The right nutrition is vital for a good performance on race day. Ruth McKean of the ASICS Running Clinics Pro Team offers her advice on what, when and how much to eat before your race.
When you’re on the starting line, your body should be brimming with fuels and plenty of blood sugarto get you to the finish. So eating the right things before the race is vital.
But it’s important not to over-do it. The last thing you want is any stomach pain or discomfort during the race.
Practice, practice, practice
“A good pre-race eating plan is a well-practised one,” says Ruth McKean, ASICS Running Clinics Pro Team dietician.
So it’s a good idea to experiment with what to eat in your pre-race meal, well before race day.
Generally speaking, Ruth recommends a low fat and low-to-moderate protein mealwith plenty of carbohydrates. A good pre-race breakfast would be:
- oatmeal and fruit or other cereal
- toast with jam or honey or banana topping
- fruit juice or water
If your race is later in the day a banana sandwich or a small pasta or a rice potwith low fat sauce is a good choice.
And for longer distances, you may even want to try out running gels to give you a boost. These won’t work for everyone though, so it’s worth trying them out on your training runs.
For a very different kind of pre-race diet, check out what British long distance runner and ASICS Ambassador Mara Yamauchi eats on race day.
The best time to fuel up before a race
“Have your last main meal 3 to 4 hours before an event,” Ruth suggests. “As a guideline this meal should not be large – eat to being satisfied, but not full. You may want to have a further light snack 2 hours before the race, such as a ripe banana or a slice of bread and jam.”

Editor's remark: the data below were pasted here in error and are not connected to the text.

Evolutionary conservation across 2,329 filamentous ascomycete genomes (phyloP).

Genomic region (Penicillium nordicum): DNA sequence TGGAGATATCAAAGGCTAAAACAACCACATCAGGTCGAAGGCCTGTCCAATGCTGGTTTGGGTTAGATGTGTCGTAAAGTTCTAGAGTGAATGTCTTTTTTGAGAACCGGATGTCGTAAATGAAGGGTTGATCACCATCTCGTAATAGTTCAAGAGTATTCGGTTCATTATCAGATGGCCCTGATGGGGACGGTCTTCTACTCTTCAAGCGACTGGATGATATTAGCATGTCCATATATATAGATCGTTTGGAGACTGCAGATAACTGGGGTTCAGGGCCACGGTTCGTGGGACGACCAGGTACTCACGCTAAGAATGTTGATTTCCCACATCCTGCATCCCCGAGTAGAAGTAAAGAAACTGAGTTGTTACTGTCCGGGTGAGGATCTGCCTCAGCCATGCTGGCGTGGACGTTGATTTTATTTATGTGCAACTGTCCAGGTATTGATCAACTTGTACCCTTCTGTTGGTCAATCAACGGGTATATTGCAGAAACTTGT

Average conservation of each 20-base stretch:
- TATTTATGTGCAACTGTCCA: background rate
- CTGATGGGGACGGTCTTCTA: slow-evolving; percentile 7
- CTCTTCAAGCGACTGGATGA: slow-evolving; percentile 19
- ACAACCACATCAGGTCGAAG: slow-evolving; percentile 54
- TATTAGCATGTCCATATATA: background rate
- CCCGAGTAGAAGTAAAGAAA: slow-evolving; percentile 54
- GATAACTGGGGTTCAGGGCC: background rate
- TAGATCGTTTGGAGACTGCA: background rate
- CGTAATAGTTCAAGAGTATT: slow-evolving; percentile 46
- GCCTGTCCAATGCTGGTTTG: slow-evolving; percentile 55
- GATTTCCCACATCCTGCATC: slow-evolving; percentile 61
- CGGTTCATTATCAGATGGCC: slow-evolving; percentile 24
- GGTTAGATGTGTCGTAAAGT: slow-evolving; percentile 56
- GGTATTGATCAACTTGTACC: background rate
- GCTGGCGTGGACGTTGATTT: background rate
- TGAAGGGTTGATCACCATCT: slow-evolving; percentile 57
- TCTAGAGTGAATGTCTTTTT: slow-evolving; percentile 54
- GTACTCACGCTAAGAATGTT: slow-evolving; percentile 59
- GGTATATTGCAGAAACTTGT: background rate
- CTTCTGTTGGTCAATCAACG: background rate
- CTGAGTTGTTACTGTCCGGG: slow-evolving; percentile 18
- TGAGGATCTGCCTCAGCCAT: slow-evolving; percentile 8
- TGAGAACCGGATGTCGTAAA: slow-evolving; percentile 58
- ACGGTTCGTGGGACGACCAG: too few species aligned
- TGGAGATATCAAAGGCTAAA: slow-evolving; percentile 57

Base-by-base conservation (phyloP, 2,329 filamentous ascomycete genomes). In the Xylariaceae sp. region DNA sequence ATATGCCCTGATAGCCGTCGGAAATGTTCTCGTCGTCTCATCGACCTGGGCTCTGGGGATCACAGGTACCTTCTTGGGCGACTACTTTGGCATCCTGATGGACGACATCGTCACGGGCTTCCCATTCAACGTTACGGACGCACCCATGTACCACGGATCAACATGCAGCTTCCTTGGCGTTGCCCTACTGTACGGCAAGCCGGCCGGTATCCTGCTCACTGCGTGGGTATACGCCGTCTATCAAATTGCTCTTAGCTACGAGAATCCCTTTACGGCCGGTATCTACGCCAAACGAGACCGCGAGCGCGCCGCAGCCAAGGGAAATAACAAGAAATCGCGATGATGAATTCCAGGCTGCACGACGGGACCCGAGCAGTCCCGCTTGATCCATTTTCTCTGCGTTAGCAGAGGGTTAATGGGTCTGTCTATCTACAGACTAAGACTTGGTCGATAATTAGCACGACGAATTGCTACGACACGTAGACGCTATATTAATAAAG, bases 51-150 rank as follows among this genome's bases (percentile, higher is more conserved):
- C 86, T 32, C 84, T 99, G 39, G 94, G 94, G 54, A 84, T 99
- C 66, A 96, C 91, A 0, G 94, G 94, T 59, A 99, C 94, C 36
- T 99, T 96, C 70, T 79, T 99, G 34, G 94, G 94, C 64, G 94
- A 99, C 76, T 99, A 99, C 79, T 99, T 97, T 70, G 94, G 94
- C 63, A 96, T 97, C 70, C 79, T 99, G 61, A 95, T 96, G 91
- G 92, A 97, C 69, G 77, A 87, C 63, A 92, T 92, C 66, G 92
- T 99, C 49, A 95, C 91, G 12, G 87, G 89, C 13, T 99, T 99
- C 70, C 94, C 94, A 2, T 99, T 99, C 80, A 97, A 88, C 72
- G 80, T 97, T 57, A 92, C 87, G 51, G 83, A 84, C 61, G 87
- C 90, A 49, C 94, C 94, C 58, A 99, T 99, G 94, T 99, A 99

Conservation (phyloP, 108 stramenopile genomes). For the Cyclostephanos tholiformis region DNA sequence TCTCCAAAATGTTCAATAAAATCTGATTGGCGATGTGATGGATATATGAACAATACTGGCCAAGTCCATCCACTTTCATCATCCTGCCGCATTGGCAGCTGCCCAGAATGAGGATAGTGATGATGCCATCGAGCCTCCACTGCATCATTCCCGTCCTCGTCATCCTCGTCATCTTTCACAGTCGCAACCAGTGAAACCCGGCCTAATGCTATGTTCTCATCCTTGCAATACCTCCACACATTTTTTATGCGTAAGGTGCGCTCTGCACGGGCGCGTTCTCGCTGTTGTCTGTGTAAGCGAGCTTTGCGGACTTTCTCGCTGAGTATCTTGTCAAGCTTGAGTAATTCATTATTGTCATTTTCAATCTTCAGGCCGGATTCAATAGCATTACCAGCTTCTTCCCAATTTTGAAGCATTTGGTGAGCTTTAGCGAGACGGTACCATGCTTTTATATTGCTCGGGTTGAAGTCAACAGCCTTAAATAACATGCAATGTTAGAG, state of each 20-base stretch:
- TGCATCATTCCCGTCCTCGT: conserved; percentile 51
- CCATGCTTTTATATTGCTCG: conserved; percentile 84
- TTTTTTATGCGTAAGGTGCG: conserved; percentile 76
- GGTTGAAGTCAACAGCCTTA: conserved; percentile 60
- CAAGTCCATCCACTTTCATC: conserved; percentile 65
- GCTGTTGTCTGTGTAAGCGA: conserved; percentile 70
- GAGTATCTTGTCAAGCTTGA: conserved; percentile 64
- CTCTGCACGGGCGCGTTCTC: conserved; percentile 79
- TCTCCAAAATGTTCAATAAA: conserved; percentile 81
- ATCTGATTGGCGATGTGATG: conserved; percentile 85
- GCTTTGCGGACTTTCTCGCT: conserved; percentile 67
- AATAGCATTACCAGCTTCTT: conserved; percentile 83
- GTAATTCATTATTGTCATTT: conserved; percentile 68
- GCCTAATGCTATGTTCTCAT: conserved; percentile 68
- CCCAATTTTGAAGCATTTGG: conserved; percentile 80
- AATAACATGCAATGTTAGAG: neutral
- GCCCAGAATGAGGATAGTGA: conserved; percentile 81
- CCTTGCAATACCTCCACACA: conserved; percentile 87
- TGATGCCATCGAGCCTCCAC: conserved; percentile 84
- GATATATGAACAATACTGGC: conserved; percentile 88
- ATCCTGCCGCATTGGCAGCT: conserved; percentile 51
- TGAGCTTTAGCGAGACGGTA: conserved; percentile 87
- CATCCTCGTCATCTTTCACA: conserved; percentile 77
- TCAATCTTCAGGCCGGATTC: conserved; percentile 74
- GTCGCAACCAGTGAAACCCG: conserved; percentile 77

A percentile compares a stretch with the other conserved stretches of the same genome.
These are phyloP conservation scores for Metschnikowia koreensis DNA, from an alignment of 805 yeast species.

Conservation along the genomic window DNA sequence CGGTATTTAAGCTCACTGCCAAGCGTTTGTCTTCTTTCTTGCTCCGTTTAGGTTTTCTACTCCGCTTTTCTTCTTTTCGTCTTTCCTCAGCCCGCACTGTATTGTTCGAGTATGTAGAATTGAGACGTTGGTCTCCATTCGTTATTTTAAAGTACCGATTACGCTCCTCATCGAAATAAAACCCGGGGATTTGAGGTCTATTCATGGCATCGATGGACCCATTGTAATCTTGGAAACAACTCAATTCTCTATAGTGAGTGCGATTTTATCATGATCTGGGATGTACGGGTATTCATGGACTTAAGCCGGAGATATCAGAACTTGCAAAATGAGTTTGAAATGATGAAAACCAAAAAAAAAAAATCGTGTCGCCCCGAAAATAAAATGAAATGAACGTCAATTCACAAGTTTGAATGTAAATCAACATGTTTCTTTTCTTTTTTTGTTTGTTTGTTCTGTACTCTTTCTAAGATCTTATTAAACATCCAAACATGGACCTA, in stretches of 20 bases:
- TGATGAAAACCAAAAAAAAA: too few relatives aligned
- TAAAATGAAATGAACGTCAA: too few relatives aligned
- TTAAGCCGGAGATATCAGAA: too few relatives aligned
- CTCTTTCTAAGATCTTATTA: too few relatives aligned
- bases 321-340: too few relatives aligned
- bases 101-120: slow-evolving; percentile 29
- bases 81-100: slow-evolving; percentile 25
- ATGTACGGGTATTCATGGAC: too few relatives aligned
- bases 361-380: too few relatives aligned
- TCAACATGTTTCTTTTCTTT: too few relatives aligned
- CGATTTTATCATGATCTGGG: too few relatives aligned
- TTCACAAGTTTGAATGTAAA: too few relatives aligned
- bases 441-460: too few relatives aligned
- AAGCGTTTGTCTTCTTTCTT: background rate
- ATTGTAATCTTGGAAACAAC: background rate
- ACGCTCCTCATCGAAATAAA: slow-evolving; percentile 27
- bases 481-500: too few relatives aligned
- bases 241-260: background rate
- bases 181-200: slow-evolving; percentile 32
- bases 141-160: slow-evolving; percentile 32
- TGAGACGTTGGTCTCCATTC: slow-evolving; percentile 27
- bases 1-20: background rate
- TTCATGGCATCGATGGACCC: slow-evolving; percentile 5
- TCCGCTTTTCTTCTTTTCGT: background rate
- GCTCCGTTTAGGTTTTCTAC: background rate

Alternatively, you could try eating 3 hours before the start, so you don’t need anything more before the race.
Try out the different times before your training runs and see how you feel or if there’s an improvement to your performance. It will help you come up with the right pre-race strategy for you.
Tapering and your diet
When preparing for a half or full marathon, you’ll usually be tapering off your training in the final weeks and days before the race. But when it comes to your diet, it’s business as usual.
“During tapering you’ll need to keep eating as if you’re training normally. I recommend increasing carbs for 2 days before a half marathon, and 3 days before a marathon.”
A 70kg runner, for example, should eat anywhere between 550g and 700g of carbohydratesbefore a half or full marathon.
If you’re carrying extra weight, it’s a good idea to stick to the low end of this scale while lean runners might want to stock up on extra fuel at the higher end.
Keeping track of your diet
Many runners keep a logbook to keep track of their training progress – but how many also log their diet?
For some, the extra paperwork can help them tailor their eating to their training. But for others, all the recording takes up too much time when they’d rather be out training.
However, in the final few days before you line up for the race, it’s always a good idea to keep a record of what you eat.
“If you hit the wall or have stomach problems during your race, then you can look into your diet objectively,” says Ruth. “This can be a very useful tool to avoid issues or improve your performance for your next race.”
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